The crowd at Reddit always have great thought-provoking questions, but the responses are even better.

Somerset College, Flickr

What is a skill that most people could learn within a matter of days that would prove the most useful?

How to budget; short term (weekly, monthly) and long term.

Basic cash flow analysis, looking at cash-in and cash-out.

Being able to look at an aggregate basis. That $1.50 ATM fees may seem small, but what happens when you add them up over the year? Suddenly you're shocked that $250 went to paying ATM fees. If you get paid $20/hr, that means you could spend 12 hours to research and change to a new bank account with no fees and still come out ahead.


How to quickly and effectively get results from Google. The internet is incredibly vast, and knowing how to get a specific piece of information out of the sea is invaluable.
I still have friends who type "www.google.com" in the address field in Chrome (where Google is the home page). Then they proceed to Google Youtube.


Sewing. It's such a great skill! You can fix clothes, or close some fat gash you get from fighting a bear.


Routine car maintenance. Working in the transportation industry I see people waste hundreds (sometimes thousands) of dollars on trivial purchases suggested by "friendly" mechanics.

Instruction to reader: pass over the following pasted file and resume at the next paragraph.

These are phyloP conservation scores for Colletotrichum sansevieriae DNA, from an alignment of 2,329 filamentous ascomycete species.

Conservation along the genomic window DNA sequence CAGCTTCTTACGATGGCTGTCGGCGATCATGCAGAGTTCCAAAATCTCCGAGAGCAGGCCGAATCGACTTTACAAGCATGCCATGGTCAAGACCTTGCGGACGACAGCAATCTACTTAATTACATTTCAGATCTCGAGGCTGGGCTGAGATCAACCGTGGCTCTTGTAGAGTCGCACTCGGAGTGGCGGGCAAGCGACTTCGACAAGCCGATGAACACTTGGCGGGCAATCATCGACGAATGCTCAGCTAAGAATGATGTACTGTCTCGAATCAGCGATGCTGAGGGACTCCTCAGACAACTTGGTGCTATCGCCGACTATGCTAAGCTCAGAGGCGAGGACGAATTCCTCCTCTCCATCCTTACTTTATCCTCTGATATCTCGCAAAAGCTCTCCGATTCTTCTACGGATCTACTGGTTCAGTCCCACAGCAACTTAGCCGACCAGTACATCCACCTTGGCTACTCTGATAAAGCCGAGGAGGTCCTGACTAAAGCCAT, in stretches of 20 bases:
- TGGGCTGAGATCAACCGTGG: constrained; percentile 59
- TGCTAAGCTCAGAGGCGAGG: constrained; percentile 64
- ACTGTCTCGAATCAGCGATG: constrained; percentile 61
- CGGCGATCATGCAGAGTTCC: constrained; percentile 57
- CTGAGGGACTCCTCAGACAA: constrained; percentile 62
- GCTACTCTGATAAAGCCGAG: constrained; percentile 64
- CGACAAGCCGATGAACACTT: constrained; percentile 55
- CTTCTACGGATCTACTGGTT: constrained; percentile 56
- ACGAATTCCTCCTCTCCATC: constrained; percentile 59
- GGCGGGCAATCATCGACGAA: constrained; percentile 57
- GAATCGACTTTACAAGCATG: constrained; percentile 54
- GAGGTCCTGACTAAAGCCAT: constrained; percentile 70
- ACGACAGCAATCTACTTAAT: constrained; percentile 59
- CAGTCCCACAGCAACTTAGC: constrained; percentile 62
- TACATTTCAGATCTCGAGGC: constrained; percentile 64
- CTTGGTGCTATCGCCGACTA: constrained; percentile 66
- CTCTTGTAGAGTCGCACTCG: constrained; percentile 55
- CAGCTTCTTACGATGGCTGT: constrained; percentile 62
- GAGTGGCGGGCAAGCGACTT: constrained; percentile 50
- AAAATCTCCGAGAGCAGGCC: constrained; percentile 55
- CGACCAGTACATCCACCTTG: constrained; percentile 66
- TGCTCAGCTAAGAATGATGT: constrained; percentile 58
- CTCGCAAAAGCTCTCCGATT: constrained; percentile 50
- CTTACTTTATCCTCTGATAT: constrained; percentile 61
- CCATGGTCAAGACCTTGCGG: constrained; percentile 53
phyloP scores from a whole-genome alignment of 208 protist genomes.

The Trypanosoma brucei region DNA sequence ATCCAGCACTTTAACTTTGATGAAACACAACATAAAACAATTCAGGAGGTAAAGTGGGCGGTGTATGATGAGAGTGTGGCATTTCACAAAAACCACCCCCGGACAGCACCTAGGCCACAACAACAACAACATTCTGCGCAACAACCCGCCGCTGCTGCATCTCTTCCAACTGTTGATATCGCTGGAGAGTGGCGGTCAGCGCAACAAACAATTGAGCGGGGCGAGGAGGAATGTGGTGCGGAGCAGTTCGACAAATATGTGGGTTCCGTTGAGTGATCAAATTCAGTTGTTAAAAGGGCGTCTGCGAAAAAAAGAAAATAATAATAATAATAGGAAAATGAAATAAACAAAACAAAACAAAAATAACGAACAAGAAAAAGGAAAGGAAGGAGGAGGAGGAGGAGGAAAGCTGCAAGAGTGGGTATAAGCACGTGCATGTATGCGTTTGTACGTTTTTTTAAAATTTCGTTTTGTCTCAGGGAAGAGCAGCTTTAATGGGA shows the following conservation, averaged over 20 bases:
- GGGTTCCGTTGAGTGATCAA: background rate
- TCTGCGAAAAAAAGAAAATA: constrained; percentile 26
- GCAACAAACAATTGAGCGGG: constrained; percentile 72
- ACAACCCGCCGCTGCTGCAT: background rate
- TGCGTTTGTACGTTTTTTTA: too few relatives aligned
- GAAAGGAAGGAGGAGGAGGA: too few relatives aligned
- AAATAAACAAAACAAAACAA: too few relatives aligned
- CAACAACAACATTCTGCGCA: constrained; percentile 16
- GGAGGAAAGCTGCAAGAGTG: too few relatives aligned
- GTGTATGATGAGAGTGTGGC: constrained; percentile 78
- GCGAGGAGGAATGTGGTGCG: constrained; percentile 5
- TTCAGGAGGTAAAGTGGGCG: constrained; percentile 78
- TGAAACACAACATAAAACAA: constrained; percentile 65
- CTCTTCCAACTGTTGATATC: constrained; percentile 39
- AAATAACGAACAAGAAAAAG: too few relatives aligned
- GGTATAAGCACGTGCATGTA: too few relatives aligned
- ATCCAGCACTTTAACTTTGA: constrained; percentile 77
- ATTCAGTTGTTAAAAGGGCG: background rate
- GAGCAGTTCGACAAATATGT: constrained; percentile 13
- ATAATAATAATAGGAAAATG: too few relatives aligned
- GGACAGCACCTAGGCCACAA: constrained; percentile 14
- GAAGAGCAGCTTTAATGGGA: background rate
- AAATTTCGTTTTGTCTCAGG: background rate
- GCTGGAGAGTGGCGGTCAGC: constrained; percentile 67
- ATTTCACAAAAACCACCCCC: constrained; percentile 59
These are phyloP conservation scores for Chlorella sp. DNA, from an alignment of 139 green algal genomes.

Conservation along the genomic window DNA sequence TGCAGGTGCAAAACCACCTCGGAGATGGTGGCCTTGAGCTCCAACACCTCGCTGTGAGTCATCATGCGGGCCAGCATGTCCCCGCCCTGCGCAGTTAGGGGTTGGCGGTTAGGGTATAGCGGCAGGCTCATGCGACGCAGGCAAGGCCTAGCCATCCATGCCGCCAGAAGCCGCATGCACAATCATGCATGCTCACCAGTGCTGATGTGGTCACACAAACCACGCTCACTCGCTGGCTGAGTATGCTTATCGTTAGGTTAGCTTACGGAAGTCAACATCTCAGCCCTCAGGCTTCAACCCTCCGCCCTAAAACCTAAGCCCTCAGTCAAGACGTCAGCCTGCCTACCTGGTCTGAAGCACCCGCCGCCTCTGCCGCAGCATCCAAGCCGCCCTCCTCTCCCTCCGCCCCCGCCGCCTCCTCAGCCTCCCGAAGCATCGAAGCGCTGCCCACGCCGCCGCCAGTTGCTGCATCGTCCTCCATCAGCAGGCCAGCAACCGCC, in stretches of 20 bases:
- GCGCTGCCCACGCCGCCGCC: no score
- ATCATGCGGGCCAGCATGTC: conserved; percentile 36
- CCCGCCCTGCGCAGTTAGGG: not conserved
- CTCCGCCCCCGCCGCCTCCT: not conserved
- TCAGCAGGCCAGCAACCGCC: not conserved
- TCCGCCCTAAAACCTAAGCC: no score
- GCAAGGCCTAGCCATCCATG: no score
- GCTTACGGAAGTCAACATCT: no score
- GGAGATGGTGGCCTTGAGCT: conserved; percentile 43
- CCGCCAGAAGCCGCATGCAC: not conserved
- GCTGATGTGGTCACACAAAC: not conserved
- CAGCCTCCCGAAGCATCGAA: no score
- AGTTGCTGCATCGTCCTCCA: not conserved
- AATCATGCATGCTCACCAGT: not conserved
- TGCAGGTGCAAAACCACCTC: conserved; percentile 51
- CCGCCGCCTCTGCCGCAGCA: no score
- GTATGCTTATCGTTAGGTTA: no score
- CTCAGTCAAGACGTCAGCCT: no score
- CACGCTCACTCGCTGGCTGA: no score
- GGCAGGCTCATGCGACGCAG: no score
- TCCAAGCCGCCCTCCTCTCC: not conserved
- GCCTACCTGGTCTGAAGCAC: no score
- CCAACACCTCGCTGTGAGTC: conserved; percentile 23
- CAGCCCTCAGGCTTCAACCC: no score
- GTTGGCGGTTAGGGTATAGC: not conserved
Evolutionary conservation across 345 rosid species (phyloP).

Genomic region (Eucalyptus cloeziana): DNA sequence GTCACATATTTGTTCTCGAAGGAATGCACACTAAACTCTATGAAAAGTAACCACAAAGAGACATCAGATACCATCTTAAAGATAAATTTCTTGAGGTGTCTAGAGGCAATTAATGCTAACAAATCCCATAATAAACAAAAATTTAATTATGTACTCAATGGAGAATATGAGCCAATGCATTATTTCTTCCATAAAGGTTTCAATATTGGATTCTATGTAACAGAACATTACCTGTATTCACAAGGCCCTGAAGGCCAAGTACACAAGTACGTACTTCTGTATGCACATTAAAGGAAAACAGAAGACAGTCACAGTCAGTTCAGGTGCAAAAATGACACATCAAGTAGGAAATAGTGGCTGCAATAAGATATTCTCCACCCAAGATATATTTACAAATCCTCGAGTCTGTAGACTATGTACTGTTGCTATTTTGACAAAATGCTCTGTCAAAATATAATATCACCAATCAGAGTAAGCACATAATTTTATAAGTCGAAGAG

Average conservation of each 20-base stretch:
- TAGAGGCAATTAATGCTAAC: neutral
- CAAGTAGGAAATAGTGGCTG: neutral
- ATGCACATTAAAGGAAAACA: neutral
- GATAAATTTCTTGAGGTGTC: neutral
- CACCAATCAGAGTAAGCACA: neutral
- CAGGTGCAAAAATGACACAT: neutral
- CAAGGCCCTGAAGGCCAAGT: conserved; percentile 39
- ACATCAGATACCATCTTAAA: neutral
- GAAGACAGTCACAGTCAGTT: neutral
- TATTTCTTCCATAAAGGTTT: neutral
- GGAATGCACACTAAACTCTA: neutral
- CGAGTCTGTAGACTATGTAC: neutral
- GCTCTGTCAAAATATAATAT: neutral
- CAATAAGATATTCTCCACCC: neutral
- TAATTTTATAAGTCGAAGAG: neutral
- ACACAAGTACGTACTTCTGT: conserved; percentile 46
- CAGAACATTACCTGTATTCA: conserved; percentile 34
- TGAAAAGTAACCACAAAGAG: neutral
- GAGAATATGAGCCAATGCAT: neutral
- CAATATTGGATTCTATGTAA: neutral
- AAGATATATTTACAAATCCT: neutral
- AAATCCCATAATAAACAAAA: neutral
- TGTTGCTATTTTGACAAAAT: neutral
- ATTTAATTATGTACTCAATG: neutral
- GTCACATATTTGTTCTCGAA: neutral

Changing oil, jumping batteries, even changing tires. All simple enough to learn from youtube for the most part. Just make sure to pay attention to the positive and negatives!


Basic lock picking. Better than calling a locksmith because you locked yourself out of your car, or lost the key to your storage building. Plus it's fun.

Basic auto maintenance. Learn how to check the oil, transmission fluid, brake and power steering fluid. Learn how to check the air in the tires and change a tire. Learn how to change the oil in your car, and change the filters.

Basic first aid. Know how to do CPR (as mentioned earlier in the thread), as well as stop bleeding, immobilize an injured person, assist someone having a seizure, heart attack, or stroke. Having at least the most basic of skills in an emergency situation will allow you to remain calm while calling first responders, and keep the injured/ill person calm.

Basic household accounting. Learn how to balance a checkbook, plan a monthly budget, and organize your bills.


Before you learn any of the suggested skills, my advice is to first learn how to learn. Optimizing your learning to make the most productive use of your time is a skill that will have transference to every aspect or your life. A book you could start with is "Daniel Coyle - The little book of talent"

If you are sincerely interested in bettering yourself and learning new skills, approach every interaction and experience as a chance to learn and understand. Ex. I was at a party yesterday and a former golden gloves boxer was there. We got to talking and he ended up showing me fundamentals of footwork and punching right there in the kitchen.

Not only will you become a better listener and have more engaging conversations, but you will begin to look at the world in a whole new way. You will experience life as it is happening, fully engrossed in the current activity, not drowning in thoughts about what happened earlier in the day or what you have left to do.